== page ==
On Quality

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Oh my goodness, Kristine Kathryn Rusch has an amazing article this week about traditional publishing vs. indie and e-publishing.  There are so many great observations, I wish I could include them all! 

The fallacy is this: Readers believe that all traditionally published books are good.

Writers who spout that nonsense have lost touch with their inner reader. Because we’ve all read a truly crappy traditionally published novel, one that we find offensively bad.

The gist of the argument is this: Only traditional publishing companies can publish a quality product.

It also shows that at least on the editing side of things, traditional publishing does little to increase the quality of a book’s content.

From where I sit, it’s a lot easier to find quality books now than it ever was before.

And from where I sit, it’s a lot easier to publish a quality book than it ever was before.

And as for quality, who decides that? Not me, not you, and certainly not traditional publishers.

Readers decide if a book is quality or not. Readers, who plunk down their hard-earned dollars, that large percentage of their tiny entertainment budget.

An eye opening real assessment of publishing.  Go read the whole thing!

And then go finish that novel!

The Business Rusch: Quality | Kristine Kathryn Rusch

Publishers and Lawsuits?

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Justice Department Threatens Apple, Publishers With Lawsuits Over Alleged E-book Price Increases | Fox News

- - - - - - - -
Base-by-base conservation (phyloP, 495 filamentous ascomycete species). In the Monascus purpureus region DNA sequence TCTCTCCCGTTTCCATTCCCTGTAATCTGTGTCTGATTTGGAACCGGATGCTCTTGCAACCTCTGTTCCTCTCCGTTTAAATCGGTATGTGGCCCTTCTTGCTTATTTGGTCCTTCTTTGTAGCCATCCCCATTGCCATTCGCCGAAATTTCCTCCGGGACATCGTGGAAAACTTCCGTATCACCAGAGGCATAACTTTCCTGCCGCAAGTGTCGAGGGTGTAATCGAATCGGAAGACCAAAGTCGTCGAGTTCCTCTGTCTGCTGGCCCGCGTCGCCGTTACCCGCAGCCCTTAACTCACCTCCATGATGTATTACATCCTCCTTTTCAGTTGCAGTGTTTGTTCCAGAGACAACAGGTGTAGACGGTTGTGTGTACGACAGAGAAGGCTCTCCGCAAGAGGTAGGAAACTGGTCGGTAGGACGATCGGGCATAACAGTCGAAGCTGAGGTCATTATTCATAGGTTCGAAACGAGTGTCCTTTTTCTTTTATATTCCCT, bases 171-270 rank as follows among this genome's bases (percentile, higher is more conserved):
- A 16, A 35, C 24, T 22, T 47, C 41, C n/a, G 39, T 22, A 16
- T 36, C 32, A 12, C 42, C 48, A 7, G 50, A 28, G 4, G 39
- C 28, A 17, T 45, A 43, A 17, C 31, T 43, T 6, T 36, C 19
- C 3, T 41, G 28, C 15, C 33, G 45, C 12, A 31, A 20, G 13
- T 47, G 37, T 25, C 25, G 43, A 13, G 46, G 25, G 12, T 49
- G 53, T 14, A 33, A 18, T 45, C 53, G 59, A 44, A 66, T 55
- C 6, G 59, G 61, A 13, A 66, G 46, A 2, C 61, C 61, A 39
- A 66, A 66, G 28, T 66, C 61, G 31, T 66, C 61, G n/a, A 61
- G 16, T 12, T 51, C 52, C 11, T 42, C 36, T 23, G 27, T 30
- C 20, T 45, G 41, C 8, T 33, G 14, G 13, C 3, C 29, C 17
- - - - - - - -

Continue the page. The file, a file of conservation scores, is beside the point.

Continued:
The Justice Department has warned Apple Inc. and five of the biggest US publishers that it plans to sue them for allegedly colluding to raise the price of electronic books

If successful, such a settlement could have wide-ranging repercussions for the industry, potentially leading to cheaper e-books for consumers. However, not every publisher is in settlement discussions.

Well this is interesting!  Publishers accused of jacking up ebook prices? 

You’ve probably seen it too, when you’re browsing books online.  I’ve noticed it on Amazon and wondered why the Kindle price of a book is higher than the print book price.  Well now we know. 

It looks for all the world that publishers are so desperate to keep the dead-tree print alive that they’ll inflate ebook prices, trying to drive customers to the print ones. 

Once you factor in shipping though, the ebook is still a better deal. 

I hope this lawsuit takes place.  I hope the publishers lose.  They should, for trying to cheat us like that.

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